Here are a couple examples:

New York – 25/50/10

New York drivers must carry $25,000 individual injury/death, $50,000 aggregate injury/death, and $10,000 of property damage. This is a good start, and puts them on the higher end for State requirements. However, there is still a lot of exposure for drivers involved in something more than a fender bender.

California – 15/30/5

California’s minimum liability coverage requirement is even lower than New York. They only require $15,000 per individual, $30,000 aggregate, and $5,000 for property. Drivers carrying California State minimum insurance are at even greater risk of being personally liable in an accident.

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Why State Minimum Liability Insurance is Too Low

Now we will take a look at a hypothetical situation to see what happens when a driver with State minimum liability insurance is involved in a medium-sized accident.

Suzy lives in California and has an auto insurance policy with the minimum coverage required by law. On her way home from work, she runs through a red light and hits a late-model minivan with a family of 4 inside. The minivan is totaled and each person in the other car has to spend a night in the hospital.

The minivan was valued at $20,000 at the time of the accident, and each passenger had $10,000 worth of medical bills.

Luckily Suzy’s insurance company covers up to $15,000 per individual, so the $10,000 each fits into her coverage. Unfortunately, her insurance company will only pay $30,000 total, which leaves the remaining $10,000 up to her. Her policy also has property damage to help pay for the car, but only $5,000 worth. The other $15,000 falls back on her shoulders.

In the end, Suzy’s insurance company will pay $35,000, but she is responsible for the remaining $25,000.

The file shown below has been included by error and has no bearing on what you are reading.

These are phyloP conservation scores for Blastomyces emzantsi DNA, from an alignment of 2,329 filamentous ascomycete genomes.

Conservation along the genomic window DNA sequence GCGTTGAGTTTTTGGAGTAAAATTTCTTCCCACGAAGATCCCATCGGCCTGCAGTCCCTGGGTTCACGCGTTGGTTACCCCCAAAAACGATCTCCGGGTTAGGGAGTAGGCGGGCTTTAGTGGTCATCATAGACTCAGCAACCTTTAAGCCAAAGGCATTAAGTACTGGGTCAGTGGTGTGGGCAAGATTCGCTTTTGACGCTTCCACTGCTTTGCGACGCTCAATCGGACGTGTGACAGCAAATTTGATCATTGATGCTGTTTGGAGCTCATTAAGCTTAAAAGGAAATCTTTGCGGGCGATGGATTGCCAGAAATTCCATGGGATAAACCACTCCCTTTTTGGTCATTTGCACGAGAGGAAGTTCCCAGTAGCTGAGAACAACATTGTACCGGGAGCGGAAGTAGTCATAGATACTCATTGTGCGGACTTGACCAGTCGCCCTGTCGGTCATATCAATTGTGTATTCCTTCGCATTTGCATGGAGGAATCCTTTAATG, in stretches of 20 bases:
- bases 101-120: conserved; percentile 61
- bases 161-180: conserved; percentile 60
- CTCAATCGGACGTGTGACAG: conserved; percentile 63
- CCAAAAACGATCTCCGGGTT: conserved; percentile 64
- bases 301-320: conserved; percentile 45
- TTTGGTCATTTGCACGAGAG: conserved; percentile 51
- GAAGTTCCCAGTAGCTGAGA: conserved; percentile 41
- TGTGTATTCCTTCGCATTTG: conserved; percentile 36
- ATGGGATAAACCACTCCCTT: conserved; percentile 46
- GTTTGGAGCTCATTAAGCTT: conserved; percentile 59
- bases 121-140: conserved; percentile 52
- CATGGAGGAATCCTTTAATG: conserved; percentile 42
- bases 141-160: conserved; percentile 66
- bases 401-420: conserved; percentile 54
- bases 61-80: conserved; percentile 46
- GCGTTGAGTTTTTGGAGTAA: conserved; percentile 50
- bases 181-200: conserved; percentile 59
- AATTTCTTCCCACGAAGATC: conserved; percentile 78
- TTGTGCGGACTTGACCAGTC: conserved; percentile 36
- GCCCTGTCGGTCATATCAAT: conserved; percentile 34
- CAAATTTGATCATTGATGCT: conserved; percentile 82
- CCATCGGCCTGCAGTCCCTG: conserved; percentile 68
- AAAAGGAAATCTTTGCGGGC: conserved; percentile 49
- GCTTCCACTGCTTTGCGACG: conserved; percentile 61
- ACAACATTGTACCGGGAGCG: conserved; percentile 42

This potentially life-changing financial blow could easily have been avoided by carrying more liability insurance. In this example, the accident was moderate, but could have been a lot worse. If someone sustained severe injuries or died, the liability costs could run in the hundreds of thousands. Or if the car was a new SUV valued at $50,000, the cost would have skyrocketed.

How Much Liability Insurance Do You Need?

Now that you know State minimums are not enough, the next logical question is:

How much liability insurance is enough?

There is not a one-size-fits-all when it comes to insurance, because every individual and family has their own unique set of circumstances. There are, however, general guidelines that can put you on the right path. Most experts agree that 50/100/25 should be the bare minimum for liability insurance. Luckily there are a few States that have this as their requirement already.

The truth is I would never get caught driving around with anything less than 100/300/100. I personally carry more liability insurance than that, but this would be my absolute minimum.

What about the increased cost of the premium?

Many consumers are unaware how affordable increased liability coverage actually is. Just because a policy provides four times the coverage doesn’t mean it will cost four times as much.

As of the date of this article, a 30 year old married couple with a safe driving record and living in California could increase their liability coverage through Esurance from State minimums to 100/300/100 for only $13 more dollars a month. That $160 a year could be the difference between a bump in the road and being financially ruined.